DETROIT — Brian McVeigh says he doesn't have the best job at General Motors Corp., but to him it is the most enjoyable.
He is general manager of GM's Fleet and Commercial Operations, which covers a low-profile part of the auto business that is “the most misunderstood and probably always will be,” he says.
Yet at GM, the fleet department accounts for 1.1 million in annual new-vehicle sales, or 26.9% of total deliveries. That represents four plants operating on two shifts and a total of 12,000-15,000 employees, McVeigh says.
Those numbers are one reason he likes his job.
Another reason is a high degree of autonomy. “We get our approved profitability and volume targets, and then we're pretty much left alone,” he says. Corporate types offering advice and why-not-do-it-this-way input tend to confine their comments to the retail side of the business, seldom the unglamorous fleet side.
McVeigh's operation is responsible for three areas of GM business:
- Rental car company sales (representing more than 500,000 units a year). With the exception of the Enterprise rental company, the fleet vehicles return to manufacturers for remarketing.
- National fleet accounts to various firms providing employees with company cars (about 200,000 deliveries a year).
- Local dealership fleet sales of mid-duty commercial vans and trucks (300,000-325,000 units a year). About 500 GM dealerships sell (minimum order of five) and service such vehicles. The facilities offer flexible hours — often at night — for service work because commercial vehicle users can't afford much down time. Larger stores employ 12-15 outside sales representatives, a different set-up than conventional dealerships.
GM's fleet and commercial operation also oversees the remarketing of commercial and off-lease vehicles through auctions and GM's certified pre-owned program, which has grown from virtually zero unit sales a few years ago to 450,000 last year at dealerships.
“On paper, the certified used-car program is GM's third-largest brand,” says McVeigh.
A reason fleet sales operations are misunderstood is few people bother learning about them and consequently are under misimpressions, he says.
One is that fleet sales are undesirable because they bring in less money per unit than retail sales. But McVeigh doesn't see a problem with volume discounts for mass deliveries vs. the time and effort of individual vehicle sales.
“If you're buying 20,000 vehicles a year, you should expect a discount,” he says. “It is sound business policy that you get a better deal.”
Many industry observers, not to mention some GM executives, scorn rental fleet sales, calling them inferior alternatives to retail sales. McVeigh concedes an auto company's rental fleet sales shouldn't be unmanageably high.
Indeed, GM for yet another year will scale back on rental sales in 2007 by 120,000 units to about 550,000.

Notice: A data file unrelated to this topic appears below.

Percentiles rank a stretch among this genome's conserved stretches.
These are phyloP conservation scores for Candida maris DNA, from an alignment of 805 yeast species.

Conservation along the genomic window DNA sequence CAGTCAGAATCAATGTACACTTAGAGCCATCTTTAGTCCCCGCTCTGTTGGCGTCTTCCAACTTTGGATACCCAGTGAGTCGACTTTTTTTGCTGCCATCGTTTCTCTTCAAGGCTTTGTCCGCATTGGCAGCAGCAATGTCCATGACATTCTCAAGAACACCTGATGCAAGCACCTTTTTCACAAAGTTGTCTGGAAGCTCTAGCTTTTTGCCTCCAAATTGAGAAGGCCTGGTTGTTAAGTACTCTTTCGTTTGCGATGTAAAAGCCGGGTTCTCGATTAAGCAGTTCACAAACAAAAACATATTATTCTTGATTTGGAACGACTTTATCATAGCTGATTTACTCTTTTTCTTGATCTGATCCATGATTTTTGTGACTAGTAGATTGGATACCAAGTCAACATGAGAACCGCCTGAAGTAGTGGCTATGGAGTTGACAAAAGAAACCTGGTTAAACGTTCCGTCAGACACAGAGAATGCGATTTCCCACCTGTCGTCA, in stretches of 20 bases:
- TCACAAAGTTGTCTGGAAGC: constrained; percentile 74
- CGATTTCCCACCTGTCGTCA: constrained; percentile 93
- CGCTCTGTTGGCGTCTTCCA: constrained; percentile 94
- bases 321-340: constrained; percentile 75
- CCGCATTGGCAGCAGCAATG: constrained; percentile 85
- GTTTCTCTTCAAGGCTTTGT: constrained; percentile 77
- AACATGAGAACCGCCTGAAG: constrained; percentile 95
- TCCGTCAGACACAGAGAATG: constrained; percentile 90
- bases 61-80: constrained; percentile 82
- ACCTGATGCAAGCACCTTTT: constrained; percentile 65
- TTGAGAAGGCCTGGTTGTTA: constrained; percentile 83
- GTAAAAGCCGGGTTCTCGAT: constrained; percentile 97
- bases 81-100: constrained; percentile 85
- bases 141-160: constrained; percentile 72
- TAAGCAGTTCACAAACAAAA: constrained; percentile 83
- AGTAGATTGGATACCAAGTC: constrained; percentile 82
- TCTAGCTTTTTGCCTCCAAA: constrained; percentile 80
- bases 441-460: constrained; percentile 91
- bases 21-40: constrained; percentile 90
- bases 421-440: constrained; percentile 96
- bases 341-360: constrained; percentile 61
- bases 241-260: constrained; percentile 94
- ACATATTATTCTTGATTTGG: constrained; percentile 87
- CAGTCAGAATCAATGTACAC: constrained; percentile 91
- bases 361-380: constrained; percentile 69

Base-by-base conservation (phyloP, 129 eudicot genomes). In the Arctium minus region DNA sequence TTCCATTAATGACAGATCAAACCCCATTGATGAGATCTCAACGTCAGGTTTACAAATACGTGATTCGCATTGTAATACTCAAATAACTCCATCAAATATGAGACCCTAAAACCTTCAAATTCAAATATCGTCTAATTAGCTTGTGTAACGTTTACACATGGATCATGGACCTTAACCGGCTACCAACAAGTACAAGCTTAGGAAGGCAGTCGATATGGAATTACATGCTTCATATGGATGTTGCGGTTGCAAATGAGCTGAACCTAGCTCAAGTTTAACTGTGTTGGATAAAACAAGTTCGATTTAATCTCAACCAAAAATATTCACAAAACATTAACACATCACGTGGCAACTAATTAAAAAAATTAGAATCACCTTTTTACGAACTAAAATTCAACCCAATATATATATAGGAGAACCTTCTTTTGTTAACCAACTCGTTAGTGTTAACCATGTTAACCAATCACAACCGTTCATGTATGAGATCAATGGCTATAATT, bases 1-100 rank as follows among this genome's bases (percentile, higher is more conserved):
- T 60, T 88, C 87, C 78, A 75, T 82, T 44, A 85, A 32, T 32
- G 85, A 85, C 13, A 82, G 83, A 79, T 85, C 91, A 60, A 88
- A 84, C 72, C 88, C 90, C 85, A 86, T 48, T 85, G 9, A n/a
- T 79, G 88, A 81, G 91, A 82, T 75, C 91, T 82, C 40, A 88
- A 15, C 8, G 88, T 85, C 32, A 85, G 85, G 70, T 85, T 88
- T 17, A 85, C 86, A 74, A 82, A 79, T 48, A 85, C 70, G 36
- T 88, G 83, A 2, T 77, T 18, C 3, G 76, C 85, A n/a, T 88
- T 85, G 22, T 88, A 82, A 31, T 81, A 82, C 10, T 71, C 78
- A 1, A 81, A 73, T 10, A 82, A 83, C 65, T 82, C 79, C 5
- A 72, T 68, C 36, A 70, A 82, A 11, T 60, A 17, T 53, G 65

But McVeigh says a well-balanced rental program offers significant profits and benefits.
“There is no published guide, but a 500,000-plus unit range of fleet rental sales is easier to manage than a 700,000-plus range,” he says.
McVeigh says it is important that the model mix of rental vehicles resembles retail market demands. Otherwise there will be low-appraisals up the road. Rental vehicles that are slow sellers in the retail world become residual headaches when they are remarketed.
On the other hand, he says, “we're over 20% fleet rentals with the Chevrolet HHR, but the residuals are great because a hot car is a hot car.”
McVeigh says rental vehicles help showcase products because a person in a rental car is experiencing the equivalent of an extended demonstration drive and, if favorably impressed, could ultimately buy that model at a dealership.
“You want to make a good impression, and that's one reason over the last five years we've gone from offering stripped rental models to ones with more content,” he says. “We sold 80,000 rental cars with sunroofs last year. We'll more than capture those costs when the cars go through remarketing.”
Another big attraction in rental cars these days, he says: XM Satellite Radio.
Meanwhile, GM showcased a range of new commercial vehicles at the Chicago Auto Show in February, including a new HHR with side panels in lieu of windows.
McVeigh says a customer suggested the side panels because he transports pharmaceutical supplies, a cargo he didn't want to be visible from outside the vehicle.
GM has invested more than $2 billion in recent commercial-vehicle enhancements. Those include commercial vans with E-85 (an ethanol-gasoline blend) compatibility and the Chevrolet Uplander with Sit-n-Lift power seating that raises and lowers second-row passenger seats.
Overseeing fleet and commercial sales isn't the most glamorous part of the auto business, McVeigh acknowledges. “We sell three-quarter ton trucks, not (Chevrolet) Corvettes. But you know what? A sale is a sale.”
A native of Edmonton, AB, Canada, McVeigh has worked throughout the U.S. and Canada during his nearly 40 years at GM.
“I've been with the company 37 years now, so I'm not running for GM chairman,” he says. “But what we do here is important.”